MSF response to the licensing deal announced between US pharmaceutical firm Merck Sharp & Dohme and Cipla for the HIV medicine raltegravir
Raltegravir is an important HIV medicine currently used to treat patients who have failed both first- and second-line antiretroviral treatment. It was among the first HIV medicines to be patented in India, and with the patent not expiring before 2022, open generic competition on this medicine is blocked. Middle-income countries currently pay more than US$5,000 per patient per year for raltegravir, with MSF paying over $1,700 per patient per year for raltegravir in our treatment programmes in India.
While the terms and conditions of the deal between Merck and Cipla have not been made public, it is clear from their statement that this is not a licence to open up production and supply of a generic version of raltegravir. Rather, it is a deal that will allow Merck to use Cipla's extensive marketing and distribution network in India to sell its patented product under a different brand name. There is no clarity on what the price of the product will be.
Merck and Cipla need to make the terms of the deal public so the Indian government, people living with HIV, groups working on access to medicines, treatment providers and other affected organisations and stakeholders can make an independent assessment of the agreement and any restrictive conditions it entails.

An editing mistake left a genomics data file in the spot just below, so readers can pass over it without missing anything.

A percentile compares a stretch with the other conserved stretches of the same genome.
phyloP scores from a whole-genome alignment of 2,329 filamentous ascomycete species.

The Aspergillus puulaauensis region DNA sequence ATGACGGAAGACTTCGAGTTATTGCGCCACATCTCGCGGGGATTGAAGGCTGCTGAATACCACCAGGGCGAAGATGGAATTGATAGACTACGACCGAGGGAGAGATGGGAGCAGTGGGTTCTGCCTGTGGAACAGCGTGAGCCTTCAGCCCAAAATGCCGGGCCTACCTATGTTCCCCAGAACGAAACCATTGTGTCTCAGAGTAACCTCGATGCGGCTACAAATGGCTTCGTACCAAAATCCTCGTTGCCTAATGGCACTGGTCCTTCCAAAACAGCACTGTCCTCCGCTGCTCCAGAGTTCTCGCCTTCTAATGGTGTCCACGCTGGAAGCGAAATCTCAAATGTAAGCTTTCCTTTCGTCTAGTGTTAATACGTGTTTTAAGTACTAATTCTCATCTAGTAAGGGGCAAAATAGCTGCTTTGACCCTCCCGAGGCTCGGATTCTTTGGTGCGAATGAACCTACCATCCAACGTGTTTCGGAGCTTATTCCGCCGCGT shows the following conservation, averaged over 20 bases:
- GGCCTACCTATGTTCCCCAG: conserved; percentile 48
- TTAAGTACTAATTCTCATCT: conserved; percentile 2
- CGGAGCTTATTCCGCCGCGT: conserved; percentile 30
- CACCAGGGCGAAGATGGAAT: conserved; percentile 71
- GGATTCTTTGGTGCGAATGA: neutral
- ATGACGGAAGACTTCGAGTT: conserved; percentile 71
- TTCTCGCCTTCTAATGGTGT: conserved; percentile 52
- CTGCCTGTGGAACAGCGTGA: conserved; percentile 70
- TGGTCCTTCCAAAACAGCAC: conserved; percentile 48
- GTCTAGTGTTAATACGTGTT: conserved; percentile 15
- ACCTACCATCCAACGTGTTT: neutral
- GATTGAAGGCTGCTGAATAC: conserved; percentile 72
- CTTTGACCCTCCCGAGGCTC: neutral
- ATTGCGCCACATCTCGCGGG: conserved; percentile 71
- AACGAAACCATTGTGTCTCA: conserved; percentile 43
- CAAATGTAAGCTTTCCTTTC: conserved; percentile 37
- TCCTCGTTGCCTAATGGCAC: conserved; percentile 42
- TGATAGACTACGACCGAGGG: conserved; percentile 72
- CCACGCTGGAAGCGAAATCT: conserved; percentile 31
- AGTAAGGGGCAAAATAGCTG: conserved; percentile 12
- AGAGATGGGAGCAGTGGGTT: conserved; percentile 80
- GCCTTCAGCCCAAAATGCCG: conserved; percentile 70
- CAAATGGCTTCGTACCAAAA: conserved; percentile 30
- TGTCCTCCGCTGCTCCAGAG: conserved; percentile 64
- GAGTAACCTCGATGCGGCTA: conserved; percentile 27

The process of pursuing a compulsory licence for this drug should be continued, as Merck's past deals for raltegravir (with Mylan/Emcure) do not have a track record of boosting generic production or the availability of affordable versions of the drug in a significant way for Indian patients or those in other developing countries. It appears that Merck is signing this deal to prevent the Ministry of Health from recommending a compulsory licence for public non-commercial use of raltegravir to the Ministry of Commerce, which would allow open generic competition on the drug. Raltegravir is on the list of patented drugs a committee constituted on compulsory licensing in the Ministry of Health is looking into.
MSF response to the licensing deal between Merck and Cipla:
“The licence deal between Merck and Cipla is a huge disappointment because it does not allow for generic competition among multiple producers that could lead to the dramatic 90% price decreases we’ve seen for other HIV medicines in India and other developing countries. India’s Ministry of Health should still pursue a compulsory licence on raltegravir to allow broad competition so that truly affordable generic versions of this drug are available to people across the developing world.
It is not up to companies to decide what reasonable a price or terms are—it’s the government that needs to decide whether or not such marketing arrangements between Indian companies and large pharmaceutical companies undermine or improve access to medicines at affordable prices.”
– Leena Menghaney, Coordinator, Médecins Sans Frontières Access Campaign, India